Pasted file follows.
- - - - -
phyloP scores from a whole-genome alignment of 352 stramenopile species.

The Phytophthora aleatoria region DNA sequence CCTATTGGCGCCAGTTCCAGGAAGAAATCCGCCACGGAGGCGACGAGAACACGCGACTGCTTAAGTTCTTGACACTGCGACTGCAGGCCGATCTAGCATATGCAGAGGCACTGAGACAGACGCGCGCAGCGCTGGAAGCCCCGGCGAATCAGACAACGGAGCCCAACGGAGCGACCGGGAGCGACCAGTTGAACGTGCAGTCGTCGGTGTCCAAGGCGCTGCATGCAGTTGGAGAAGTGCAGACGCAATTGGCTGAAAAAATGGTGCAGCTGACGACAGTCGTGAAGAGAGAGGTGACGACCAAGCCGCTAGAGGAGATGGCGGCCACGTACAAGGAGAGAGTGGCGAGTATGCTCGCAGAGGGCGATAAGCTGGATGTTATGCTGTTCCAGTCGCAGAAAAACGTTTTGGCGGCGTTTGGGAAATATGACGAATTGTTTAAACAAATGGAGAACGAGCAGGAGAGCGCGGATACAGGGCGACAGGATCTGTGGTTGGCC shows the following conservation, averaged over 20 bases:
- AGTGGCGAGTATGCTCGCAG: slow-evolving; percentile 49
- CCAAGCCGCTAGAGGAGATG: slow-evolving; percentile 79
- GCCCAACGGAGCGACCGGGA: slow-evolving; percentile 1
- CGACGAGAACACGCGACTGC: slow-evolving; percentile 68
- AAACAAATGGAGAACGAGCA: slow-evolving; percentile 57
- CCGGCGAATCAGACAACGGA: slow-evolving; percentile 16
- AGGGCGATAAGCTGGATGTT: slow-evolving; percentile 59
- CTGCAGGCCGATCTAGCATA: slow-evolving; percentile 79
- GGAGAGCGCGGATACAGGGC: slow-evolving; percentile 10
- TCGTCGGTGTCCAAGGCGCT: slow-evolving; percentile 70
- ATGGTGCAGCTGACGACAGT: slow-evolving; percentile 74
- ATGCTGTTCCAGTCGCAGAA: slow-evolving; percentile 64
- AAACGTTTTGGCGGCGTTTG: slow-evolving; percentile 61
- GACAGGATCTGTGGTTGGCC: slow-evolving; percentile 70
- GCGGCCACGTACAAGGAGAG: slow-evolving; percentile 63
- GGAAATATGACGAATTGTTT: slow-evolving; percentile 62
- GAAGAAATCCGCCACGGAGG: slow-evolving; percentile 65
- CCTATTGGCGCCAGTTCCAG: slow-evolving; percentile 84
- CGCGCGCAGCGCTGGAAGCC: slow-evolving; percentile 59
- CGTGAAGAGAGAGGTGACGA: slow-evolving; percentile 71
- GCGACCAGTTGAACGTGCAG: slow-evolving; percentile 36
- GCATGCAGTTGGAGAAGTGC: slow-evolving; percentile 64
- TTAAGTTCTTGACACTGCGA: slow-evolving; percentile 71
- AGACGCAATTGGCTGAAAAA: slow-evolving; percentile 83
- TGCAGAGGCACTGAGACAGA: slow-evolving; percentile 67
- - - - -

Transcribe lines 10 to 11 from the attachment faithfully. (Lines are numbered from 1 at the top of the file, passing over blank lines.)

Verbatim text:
- CTGCAGGCCGATCTAGCATA: slow-evolving; percentile 79
- GGAGAGCGCGGATACAGGGC: slow-evolving; percentile 10